the whole Scene from The Fiery Cross
“Do you want her?” I asked. I wasn’t sure whether I was hopeful of his answer, or fearful of it. The answer was a slight shrug.
“It’s a big house, Sassenach,” he said. “Big enough.”
“Hmm,” I said. Not a resounding declaration—and yet I knew it was commitment, no matter how casually expressed. He had acquired Fergus in a Paris brothel, on the basis of three minutes’ acquaintance, as a hired pickpocket. If he took this child, he would treat her as a daughter. Love her? No one could guarantee love—not he … and not I.
He had picked up my dubious tone of voice.
“I saw ye with the wean, Sassenach, riding. Ye’ve a great tenderness about ye always—but when I saw ye so, wi’ the bairn tumbling about beneath your cloak, it—I remembered, how it was, how ye looked, when ye carried Faith.”
I caught my breath. To hear him speak the name of our first daughter like that, so matter-of-factly, was startling. We spoke of her seldom; her death was so long in the past that sometimes it seemed unreal, and yet the wound of her loss had scarred both of us badly.
Faith herself was not unreal at all, though.
She was near me, whenever I touched a baby. And this child, this nameless orphan, so small and frail, with skin so translucent that the blue threads of her veins showed clear beneath—yes, the echoes of Faith were strong. Still, she wasn’t my child. Though she could be; that was what Jamie was saying.
Was she perhaps a gift to us? Or at least our responsibility?
“Do you think we ought to take her?” I asked cautiously. “I mean—what might happen to her if we don’t?”
Jamie snorted faintly, dropping his arm, and leaned back against the wall of the house. He wiped his nose, and tilted his head toward the faint rumble of voices that came through the chinked logs.
“She’d be well cared for, Sassenach. She’s in the way of being an heiress, ken.”
That aspect of the matter hadn’t occurred to me at all.
“Are you sure?” I said dubiously. “I mean, the Beardsleys are both gone, but as she’s illegitimate—”
He shook his head, interrupting me.
“Nay, she’s legitimate.”
“But she can’t be. No one realizes it yet except you and me, but her father—”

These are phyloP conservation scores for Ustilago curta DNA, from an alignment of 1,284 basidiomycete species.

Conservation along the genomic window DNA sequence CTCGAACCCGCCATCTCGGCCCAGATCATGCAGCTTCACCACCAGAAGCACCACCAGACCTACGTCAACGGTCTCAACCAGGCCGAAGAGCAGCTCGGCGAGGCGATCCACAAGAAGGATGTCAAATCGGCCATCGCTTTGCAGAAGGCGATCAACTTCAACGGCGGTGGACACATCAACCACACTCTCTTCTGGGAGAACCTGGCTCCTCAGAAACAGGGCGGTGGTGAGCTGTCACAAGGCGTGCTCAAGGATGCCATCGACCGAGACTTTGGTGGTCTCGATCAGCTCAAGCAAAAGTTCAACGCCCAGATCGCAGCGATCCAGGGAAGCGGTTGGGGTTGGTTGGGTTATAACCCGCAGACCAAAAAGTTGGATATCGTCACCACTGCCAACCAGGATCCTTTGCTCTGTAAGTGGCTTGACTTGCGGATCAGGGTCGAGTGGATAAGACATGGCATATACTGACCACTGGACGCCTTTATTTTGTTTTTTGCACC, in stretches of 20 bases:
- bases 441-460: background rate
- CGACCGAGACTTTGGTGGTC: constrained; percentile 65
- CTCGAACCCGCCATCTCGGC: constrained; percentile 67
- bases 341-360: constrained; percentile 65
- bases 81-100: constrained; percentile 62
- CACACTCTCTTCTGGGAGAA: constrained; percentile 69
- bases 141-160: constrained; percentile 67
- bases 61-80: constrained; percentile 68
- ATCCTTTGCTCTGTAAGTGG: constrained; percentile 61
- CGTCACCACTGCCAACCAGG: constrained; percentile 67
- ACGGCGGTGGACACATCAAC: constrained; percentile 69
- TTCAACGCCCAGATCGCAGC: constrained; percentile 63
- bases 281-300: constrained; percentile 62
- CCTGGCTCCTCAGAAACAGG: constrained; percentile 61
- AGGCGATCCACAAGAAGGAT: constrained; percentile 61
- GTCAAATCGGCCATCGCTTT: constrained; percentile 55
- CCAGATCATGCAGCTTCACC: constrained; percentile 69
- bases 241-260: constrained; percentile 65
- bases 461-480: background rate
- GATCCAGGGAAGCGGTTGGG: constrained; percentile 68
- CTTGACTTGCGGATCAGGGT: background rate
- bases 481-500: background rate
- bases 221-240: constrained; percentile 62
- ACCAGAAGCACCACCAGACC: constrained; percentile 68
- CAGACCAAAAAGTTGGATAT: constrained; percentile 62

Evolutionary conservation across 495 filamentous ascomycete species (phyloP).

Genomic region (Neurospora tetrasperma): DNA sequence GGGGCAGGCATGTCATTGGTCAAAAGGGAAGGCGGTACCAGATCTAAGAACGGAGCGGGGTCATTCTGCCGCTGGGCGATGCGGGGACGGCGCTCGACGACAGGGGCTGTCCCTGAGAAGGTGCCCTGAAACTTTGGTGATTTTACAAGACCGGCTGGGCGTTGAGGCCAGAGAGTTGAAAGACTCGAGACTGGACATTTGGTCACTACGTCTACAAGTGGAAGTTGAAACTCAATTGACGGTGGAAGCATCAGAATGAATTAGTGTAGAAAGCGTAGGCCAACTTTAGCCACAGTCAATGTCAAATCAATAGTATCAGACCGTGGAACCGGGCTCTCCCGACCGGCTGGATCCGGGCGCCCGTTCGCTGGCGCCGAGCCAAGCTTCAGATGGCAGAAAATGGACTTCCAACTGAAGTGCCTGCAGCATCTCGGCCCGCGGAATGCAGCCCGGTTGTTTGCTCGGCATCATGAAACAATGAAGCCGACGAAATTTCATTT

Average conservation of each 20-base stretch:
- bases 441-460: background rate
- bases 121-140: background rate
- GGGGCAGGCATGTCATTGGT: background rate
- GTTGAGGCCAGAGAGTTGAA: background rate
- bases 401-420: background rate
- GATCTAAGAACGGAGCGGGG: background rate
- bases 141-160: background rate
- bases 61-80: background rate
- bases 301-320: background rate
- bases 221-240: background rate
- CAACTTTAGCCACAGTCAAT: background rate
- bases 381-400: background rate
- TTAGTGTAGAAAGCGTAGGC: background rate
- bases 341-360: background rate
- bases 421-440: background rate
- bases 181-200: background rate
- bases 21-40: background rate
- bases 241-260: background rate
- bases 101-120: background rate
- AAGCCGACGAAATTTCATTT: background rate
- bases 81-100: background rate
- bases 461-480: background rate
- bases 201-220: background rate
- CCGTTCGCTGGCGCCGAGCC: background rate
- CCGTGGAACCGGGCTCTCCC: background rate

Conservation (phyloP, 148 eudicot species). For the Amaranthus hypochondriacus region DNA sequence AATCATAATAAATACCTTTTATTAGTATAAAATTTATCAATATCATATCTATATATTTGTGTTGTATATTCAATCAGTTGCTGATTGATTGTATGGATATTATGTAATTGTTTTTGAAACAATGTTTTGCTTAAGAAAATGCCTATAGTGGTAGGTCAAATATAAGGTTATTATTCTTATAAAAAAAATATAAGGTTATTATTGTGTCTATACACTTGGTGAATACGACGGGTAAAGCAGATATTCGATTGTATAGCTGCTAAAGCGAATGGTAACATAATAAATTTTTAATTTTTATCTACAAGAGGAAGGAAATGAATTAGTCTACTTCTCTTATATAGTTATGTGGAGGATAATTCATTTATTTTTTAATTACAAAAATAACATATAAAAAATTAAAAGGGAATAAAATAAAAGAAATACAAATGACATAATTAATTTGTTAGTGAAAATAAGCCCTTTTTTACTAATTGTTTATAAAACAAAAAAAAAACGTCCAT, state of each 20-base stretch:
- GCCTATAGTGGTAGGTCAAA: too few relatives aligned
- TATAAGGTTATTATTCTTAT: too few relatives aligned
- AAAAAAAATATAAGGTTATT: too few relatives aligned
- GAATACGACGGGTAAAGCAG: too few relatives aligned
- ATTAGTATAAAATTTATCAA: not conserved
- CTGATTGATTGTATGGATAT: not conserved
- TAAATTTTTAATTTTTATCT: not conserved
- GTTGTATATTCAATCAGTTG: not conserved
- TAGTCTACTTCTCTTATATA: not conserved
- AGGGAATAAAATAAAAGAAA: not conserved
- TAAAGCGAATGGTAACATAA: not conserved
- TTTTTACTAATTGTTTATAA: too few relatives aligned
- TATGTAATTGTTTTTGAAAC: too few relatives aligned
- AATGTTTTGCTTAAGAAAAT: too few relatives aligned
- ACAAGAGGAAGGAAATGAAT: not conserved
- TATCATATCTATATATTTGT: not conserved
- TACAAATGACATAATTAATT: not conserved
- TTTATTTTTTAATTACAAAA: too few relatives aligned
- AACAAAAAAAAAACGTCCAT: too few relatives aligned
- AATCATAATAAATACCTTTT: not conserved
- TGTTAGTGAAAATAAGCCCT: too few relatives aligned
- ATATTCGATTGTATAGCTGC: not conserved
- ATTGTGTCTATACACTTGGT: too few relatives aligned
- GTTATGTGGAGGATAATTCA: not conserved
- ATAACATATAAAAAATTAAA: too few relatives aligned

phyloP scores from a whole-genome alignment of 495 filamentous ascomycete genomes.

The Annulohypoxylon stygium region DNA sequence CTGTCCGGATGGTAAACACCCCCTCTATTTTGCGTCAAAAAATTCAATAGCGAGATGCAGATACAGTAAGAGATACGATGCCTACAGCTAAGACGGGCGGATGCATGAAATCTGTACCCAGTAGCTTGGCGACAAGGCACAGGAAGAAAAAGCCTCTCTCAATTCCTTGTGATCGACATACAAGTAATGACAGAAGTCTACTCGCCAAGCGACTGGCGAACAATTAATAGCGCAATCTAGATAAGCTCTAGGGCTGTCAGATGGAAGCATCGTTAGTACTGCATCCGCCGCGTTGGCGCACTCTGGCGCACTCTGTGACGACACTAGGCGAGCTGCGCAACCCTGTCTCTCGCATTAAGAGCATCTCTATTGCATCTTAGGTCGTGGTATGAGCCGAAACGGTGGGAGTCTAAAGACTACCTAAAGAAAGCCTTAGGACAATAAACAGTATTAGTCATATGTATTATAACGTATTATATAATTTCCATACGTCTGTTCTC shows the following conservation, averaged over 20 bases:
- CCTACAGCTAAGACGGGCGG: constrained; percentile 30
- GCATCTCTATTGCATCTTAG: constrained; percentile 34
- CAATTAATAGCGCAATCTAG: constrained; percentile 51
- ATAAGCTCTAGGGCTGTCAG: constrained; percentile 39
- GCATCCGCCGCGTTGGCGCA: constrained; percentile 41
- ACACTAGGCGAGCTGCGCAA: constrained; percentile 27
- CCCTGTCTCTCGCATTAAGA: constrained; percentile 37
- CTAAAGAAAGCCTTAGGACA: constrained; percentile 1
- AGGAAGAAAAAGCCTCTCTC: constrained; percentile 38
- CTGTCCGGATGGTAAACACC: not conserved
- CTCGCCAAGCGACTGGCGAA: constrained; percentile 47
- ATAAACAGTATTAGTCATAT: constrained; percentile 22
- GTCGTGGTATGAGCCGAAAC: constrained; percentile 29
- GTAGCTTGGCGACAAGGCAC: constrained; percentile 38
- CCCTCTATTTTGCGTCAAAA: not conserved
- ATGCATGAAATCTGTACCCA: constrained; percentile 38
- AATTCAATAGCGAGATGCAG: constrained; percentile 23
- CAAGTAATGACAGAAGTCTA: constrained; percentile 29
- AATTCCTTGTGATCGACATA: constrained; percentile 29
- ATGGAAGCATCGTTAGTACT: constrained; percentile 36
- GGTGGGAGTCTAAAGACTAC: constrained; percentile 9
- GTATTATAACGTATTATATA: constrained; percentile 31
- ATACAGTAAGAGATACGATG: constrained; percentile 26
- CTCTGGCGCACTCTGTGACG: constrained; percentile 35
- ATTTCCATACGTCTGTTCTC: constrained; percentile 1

“Her father was Aaron Beardsley, so far as the law is concerned,” he informed me. “By English law, a child born in wedlock is the legal child—and heir—of the husband—even if it’s known for a fact that the mother committed adultery. And yon woman did say that Beardsley married her, no?”
It struck me that he was remarkably positive about this particular provision of English law. It also struck me—in time, thank God, before I said anything—exactly why he was positive.
William. His son, conceived in England, and so far as anyone in England knew—with the exception of Lord John Grey—presumably the ninth Earl of Ellesmere. Evidently, he legally was the ninth Earl, according to what Jamie was telling me, whether the eighth Earl had been his father or not. The law really was an ass, I thought.
“I see,” I said slowly. “So little Nameless will inherit all Beardsley’s property, even after they discover that he can’t have been her father. That’s … reassuring.”
His eyes met mine for a moment, then dropped.
“Aye,” he said quietly. “Reassuring.” There might have been a hint of bitterness in his voice, but if there was, it vanished without trace as he coughed and cleared his throat.
“So ye see,” he went on, matter-of-factly, “she’s in no danger of neglect. An Orphan Court would give Beardsley’s property—goats and all”—he added, with a faint grin—“to whomever is her guardian, to be used for her welfare.”
“And her guardians’,” I said, suddenly recalling the look Richard Brown had exchanged with his brother, when telling his wife the child would be “well cared for.” I rubbed my nose, which had gone numb at the tip.
“So the Browns would take her willingly, then.”
“Oh, aye,” he agreed. “They kent Beardsley; they’ll ken well enough how valuable she is. It would be a delicate matter to get her away from them, in fact—but if ye want the child, Sassenach, then ye’ll have her. I promise ye that.”
The whole discussion was giving me a very queer feeling. Something almost like panic, as though I were being pushed by some unseen hand toward the edge of a precipice. Whether that was a dangerous cliff or merely a foothold for a larger view remained to be seen.
I saw in memory the gentle curve of the baby’s skull, and the tissue-paper ears, small and perfect as shells, their soft pink whorls fading into an otherworldly tinge of blue.
All rights for the Picture from Outlander go to the rightful owner Starz/Sony
Quote and Excerpt by Diana Gabaldon from “The Fiery Cross”
I own nothing but the editing
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